And so it quickly proved.   With Ida taking his bedroom while Garner slept on the veranda, she quickly showed just how independent she could be.  This included spending time with many of the local traders (who did their best to impress the attractive and unattached heiress).   Garner's anger at her behaviour quickly escalated to the point of his getting into a fistfight with a man he had caught in her bedroom.   By 1907, Ida Simonton had enough of R.L. Garner and dismissed him as being incompetent.   Garner, on the other hand, openly denounced her as "one of the most unwomanly women that I have ever known—She has an idea that rudeness and bravado, insolence and vehemence [sic], coarseness and invectives are equivalent to courage and talent, but as I know her she is simply a masculine female.” 

After Ida left Gabon,  Garner was worse off than ever.  Spending virtually all of his money on house renovations had left him left him penniless except for what he could earn with his writing.  While most of his articles were never published, his stories about the adventures he had in Gabon were starting to win over some fans back in the United States.    His reputation being redeemed to some extent, Garner finally return returned to the United States in 1909.  

But he didn't come back alone.  With him was a young chimpanzee named Susie with whom Garner claimed to be capable of holding a conversation.   Newspapers were more favourable this time around and described him as a "modern Ulysses" and an adventurer.  Beginning a widely publicized lecture tour in 1910, J.L. Garner and Susie became a media sensation as they appeared across the country. While Susie wasn't particularly cooperative (she often stayed mute despite her partner's best efforts to get her to speak), the sight of the boisterous chimpanzee and her antics was usually enough to win over audiences.  They even performed before then-President William Taft.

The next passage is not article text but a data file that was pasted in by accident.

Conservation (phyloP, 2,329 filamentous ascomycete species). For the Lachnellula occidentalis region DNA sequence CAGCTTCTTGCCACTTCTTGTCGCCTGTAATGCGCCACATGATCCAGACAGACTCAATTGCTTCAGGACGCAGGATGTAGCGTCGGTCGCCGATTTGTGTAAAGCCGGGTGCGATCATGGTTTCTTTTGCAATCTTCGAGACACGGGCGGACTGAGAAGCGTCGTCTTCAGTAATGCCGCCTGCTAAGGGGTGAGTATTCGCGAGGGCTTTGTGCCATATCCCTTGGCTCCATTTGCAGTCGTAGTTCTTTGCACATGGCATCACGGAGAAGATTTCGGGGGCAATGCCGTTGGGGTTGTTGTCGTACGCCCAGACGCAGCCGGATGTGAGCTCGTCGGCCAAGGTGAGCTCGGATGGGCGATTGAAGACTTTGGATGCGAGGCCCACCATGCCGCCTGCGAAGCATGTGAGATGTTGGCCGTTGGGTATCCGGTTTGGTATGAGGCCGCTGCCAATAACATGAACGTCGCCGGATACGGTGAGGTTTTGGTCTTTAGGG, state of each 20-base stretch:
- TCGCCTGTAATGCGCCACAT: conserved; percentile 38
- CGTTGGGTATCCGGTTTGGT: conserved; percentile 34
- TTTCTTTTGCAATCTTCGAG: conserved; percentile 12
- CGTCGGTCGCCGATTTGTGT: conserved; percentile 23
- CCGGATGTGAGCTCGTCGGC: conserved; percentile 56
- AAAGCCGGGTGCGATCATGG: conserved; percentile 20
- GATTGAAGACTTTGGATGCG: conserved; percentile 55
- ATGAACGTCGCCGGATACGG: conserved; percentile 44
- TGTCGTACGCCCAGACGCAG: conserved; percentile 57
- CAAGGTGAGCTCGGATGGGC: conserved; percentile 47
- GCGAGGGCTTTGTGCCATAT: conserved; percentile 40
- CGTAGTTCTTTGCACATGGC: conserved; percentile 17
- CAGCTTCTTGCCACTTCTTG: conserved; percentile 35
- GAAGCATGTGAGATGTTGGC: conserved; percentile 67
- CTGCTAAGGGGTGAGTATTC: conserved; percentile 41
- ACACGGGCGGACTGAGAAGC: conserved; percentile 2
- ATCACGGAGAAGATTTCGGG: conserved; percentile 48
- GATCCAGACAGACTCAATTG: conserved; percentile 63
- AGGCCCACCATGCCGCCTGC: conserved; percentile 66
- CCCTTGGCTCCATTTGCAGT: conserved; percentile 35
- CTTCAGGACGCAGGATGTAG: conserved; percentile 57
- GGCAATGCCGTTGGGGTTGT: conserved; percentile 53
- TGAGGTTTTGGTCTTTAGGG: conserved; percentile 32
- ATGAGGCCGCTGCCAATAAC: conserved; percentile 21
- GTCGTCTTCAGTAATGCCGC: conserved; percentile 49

More importantly, Garner was able to make valuable contacts with many of the wealthy members of the New York Zoological Society.  He also formed a partnership with Bronx Zoo curator William Hornaday for what would be a lucrative business importing animals from Gabon for display in the Bronx zoo.  After Hornaday commissioned Garner to return to Gabon in 1913, he managed to return with numerous specimens, including a gorilla and several chimpanzees, which reinforced his reputation as an intrepid traveler. 

Though the outbreak of World War One made travel to and from Gabon more dangerous, Garner managed to return with an expedition sponsored by the Smithsonian Institute.   Though his long-ago dream of talking to monkeys had been quietly forgotten, R.L. Garner had finally managed to earn some respect from the scientific community.  After his last expedition in 1917, he decided to settle down and founded a centre for primate communication in Florida.   Now a widely praised writer whose articles were published in newspapers across the country, his career was unexpectedly cut short by Bright's Disease (now known as nephritis)  that took his life while he was staying in a Chatanooga hotel in 1920.   He was 72 years old.

Shortly after his death, Garner's son Harry donated his papers to the Smithsonian Institute.  That, along with his books and articles, represent the main legacy of a man who had to be one of the most colourful and  controversial characters of the early 20th century.   Though largely forgotten today,  Richard Lynch Garner was still a pioneer for his observations of primates in the wild.  Even if he never managed to talk to monkeys, he still managed to be heard by academics and laymen alike.